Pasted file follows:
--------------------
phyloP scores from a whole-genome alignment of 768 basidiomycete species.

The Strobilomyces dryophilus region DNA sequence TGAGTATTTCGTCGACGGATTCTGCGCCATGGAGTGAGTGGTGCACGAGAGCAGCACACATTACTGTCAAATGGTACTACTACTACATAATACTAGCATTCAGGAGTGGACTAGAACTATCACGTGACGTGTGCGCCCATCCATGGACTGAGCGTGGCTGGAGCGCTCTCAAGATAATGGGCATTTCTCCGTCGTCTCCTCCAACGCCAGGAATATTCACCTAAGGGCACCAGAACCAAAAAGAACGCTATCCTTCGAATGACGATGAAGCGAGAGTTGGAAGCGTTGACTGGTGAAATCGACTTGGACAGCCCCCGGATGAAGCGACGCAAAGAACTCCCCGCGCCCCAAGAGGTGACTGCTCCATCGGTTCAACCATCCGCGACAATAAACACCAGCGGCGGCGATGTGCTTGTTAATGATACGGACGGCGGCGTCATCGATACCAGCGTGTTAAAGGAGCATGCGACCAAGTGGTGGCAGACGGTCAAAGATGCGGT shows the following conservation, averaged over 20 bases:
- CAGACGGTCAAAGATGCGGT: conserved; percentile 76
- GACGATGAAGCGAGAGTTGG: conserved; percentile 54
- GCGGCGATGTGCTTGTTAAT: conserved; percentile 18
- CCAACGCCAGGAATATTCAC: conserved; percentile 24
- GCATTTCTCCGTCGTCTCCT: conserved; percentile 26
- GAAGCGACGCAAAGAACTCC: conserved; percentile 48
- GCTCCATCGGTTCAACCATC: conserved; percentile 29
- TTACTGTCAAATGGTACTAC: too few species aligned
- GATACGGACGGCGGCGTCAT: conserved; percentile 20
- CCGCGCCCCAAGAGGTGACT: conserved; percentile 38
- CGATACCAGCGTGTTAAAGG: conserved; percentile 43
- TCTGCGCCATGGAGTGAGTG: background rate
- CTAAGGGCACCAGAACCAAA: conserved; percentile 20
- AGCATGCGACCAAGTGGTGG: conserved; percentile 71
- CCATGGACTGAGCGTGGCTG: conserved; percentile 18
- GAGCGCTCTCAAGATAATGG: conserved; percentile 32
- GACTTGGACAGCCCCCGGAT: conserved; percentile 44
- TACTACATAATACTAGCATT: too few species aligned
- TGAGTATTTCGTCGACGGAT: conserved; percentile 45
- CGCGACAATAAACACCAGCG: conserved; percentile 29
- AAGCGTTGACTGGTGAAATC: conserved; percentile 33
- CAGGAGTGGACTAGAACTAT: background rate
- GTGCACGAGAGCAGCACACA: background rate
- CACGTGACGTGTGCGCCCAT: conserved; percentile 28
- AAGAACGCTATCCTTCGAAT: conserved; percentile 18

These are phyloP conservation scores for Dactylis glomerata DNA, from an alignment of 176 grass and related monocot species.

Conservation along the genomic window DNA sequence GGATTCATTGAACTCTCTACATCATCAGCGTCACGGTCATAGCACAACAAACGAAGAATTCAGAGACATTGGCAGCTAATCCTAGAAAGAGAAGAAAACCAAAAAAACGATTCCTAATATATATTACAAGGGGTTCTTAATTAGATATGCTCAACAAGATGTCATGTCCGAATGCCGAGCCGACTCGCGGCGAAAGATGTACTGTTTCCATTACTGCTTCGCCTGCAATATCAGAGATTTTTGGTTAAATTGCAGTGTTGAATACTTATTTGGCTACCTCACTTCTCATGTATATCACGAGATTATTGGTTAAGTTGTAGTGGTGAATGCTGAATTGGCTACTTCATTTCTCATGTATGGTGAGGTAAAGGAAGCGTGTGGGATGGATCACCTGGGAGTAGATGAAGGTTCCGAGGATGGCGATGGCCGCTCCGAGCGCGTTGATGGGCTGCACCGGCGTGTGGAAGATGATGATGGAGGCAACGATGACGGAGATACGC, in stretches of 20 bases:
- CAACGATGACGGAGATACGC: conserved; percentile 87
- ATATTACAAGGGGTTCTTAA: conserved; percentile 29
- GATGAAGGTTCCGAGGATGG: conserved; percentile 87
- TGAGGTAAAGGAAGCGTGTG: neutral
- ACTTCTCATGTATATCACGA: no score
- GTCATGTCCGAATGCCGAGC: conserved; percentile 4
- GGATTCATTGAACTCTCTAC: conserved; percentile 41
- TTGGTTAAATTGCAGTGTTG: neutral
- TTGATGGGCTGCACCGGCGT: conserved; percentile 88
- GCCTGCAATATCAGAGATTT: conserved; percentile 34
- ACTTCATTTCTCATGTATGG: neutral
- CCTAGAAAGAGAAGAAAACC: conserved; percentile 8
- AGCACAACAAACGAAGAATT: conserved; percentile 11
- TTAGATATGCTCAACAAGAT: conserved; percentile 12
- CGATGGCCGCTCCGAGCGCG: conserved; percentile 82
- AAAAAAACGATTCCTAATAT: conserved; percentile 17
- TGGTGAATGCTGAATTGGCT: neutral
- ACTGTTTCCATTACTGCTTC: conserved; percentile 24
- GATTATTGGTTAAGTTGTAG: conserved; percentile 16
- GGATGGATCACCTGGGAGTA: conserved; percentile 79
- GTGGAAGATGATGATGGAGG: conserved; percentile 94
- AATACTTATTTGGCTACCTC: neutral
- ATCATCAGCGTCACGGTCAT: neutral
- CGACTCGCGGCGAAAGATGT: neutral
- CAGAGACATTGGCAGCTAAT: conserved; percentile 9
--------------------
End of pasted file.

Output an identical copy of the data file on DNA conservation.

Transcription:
phyloP scores from a whole-genome alignment of 768 basidiomycete species.

The Strobilomyces dryophilus region DNA sequence TGAGTATTTCGTCGACGGATTCTGCGCCATGGAGTGAGTGGTGCACGAGAGCAGCACACATTACTGTCAAATGGTACTACTACTACATAATACTAGCATTCAGGAGTGGACTAGAACTATCACGTGACGTGTGCGCCCATCCATGGACTGAGCGTGGCTGGAGCGCTCTCAAGATAATGGGCATTTCTCCGTCGTCTCCTCCAACGCCAGGAATATTCACCTAAGGGCACCAGAACCAAAAAGAACGCTATCCTTCGAATGACGATGAAGCGAGAGTTGGAAGCGTTGACTGGTGAAATCGACTTGGACAGCCCCCGGATGAAGCGACGCAAAGAACTCCCCGCGCCCCAAGAGGTGACTGCTCCATCGGTTCAACCATCCGCGACAATAAACACCAGCGGCGGCGATGTGCTTGTTAATGATACGGACGGCGGCGTCATCGATACCAGCGTGTTAAAGGAGCATGCGACCAAGTGGTGGCAGACGGTCAAAGATGCGGT shows the following conservation, averaged over 20 bases:
- CAGACGGTCAAAGATGCGGT: conserved; percentile 76
- GACGATGAAGCGAGAGTTGG: conserved; percentile 54
- GCGGCGATGTGCTTGTTAAT: conserved; percentile 18
- CCAACGCCAGGAATATTCAC: conserved; percentile 24
- GCATTTCTCCGTCGTCTCCT: conserved; percentile 26
- GAAGCGACGCAAAGAACTCC: conserved; percentile 48
- GCTCCATCGGTTCAACCATC: conserved; percentile 29
- TTACTGTCAAATGGTACTAC: too few species aligned
- GATACGGACGGCGGCGTCAT: conserved; percentile 20
- CCGCGCCCCAAGAGGTGACT: conserved; percentile 38
- CGATACCAGCGTGTTAAAGG: conserved; percentile 43
- TCTGCGCCATGGAGTGAGTG: background rate
- CTAAGGGCACCAGAACCAAA: conserved; percentile 20
- AGCATGCGACCAAGTGGTGG: conserved; percentile 71
- CCATGGACTGAGCGTGGCTG: conserved; percentile 18
- GAGCGCTCTCAAGATAATGG: conserved; percentile 32
- GACTTGGACAGCCCCCGGAT: conserved; percentile 44
- TACTACATAATACTAGCATT: too few species aligned
- TGAGTATTTCGTCGACGGAT: conserved; percentile 45
- CGCGACAATAAACACCAGCG: conserved; percentile 29
- AAGCGTTGACTGGTGAAATC: conserved; percentile 33
- CAGGAGTGGACTAGAACTAT: background rate
- GTGCACGAGAGCAGCACACA: background rate
- CACGTGACGTGTGCGCCCAT: conserved; percentile 28
- AAGAACGCTATCCTTCGAAT: conserved; percentile 18

These are phyloP conservation scores for Dactylis glomerata DNA, from an alignment of 176 grass and related monocot species.

Conservation along the genomic window DNA sequence GGATTCATTGAACTCTCTACATCATCAGCGTCACGGTCATAGCACAACAAACGAAGAATTCAGAGACATTGGCAGCTAATCCTAGAAAGAGAAGAAAACCAAAAAAACGATTCCTAATATATATTACAAGGGGTTCTTAATTAGATATGCTCAACAAGATGTCATGTCCGAATGCCGAGCCGACTCGCGGCGAAAGATGTACTGTTTCCATTACTGCTTCGCCTGCAATATCAGAGATTTTTGGTTAAATTGCAGTGTTGAATACTTATTTGGCTACCTCACTTCTCATGTATATCACGAGATTATTGGTTAAGTTGTAGTGGTGAATGCTGAATTGGCTACTTCATTTCTCATGTATGGTGAGGTAAAGGAAGCGTGTGGGATGGATCACCTGGGAGTAGATGAAGGTTCCGAGGATGGCGATGGCCGCTCCGAGCGCGTTGATGGGCTGCACCGGCGTGTGGAAGATGATGATGGAGGCAACGATGACGGAGATACGC, in stretches of 20 bases:
- CAACGATGACGGAGATACGC: conserved; percentile 87
- ATATTACAAGGGGTTCTTAA: conserved; percentile 29
- GATGAAGGTTCCGAGGATGG: conserved; percentile 87
- TGAGGTAAAGGAAGCGTGTG: neutral
- ACTTCTCATGTATATCACGA: no score
- GTCATGTCCGAATGCCGAGC: conserved; percentile 4
- GGATTCATTGAACTCTCTAC: conserved; percentile 41
- TTGGTTAAATTGCAGTGTTG: neutral
- TTGATGGGCTGCACCGGCGT: conserved; percentile 88
- GCCTGCAATATCAGAGATTT: conserved; percentile 34
- ACTTCATTTCTCATGTATGG: neutral
- CCTAGAAAGAGAAGAAAACC: conserved; percentile 8
- AGCACAACAAACGAAGAATT: conserved; percentile 11
- TTAGATATGCTCAACAAGAT: conserved; percentile 12
- CGATGGCCGCTCCGAGCGCG: conserved; percentile 82
- AAAAAAACGATTCCTAATAT: conserved; percentile 17
- TGGTGAATGCTGAATTGGCT: neutral
- ACTGTTTCCATTACTGCTTC: conserved; percentile 24
- GATTATTGGTTAAGTTGTAG: conserved; percentile 16
- GGATGGATCACCTGGGAGTA: conserved; percentile 79
- GTGGAAGATGATGATGGAGG: conserved; percentile 94
- AATACTTATTTGGCTACCTC: neutral
- ATCATCAGCGTCACGGTCAT: neutral
- CGACTCGCGGCGAAAGATGT: neutral
- CAGAGACATTGGCAGCTAAT: conserved; percentile 9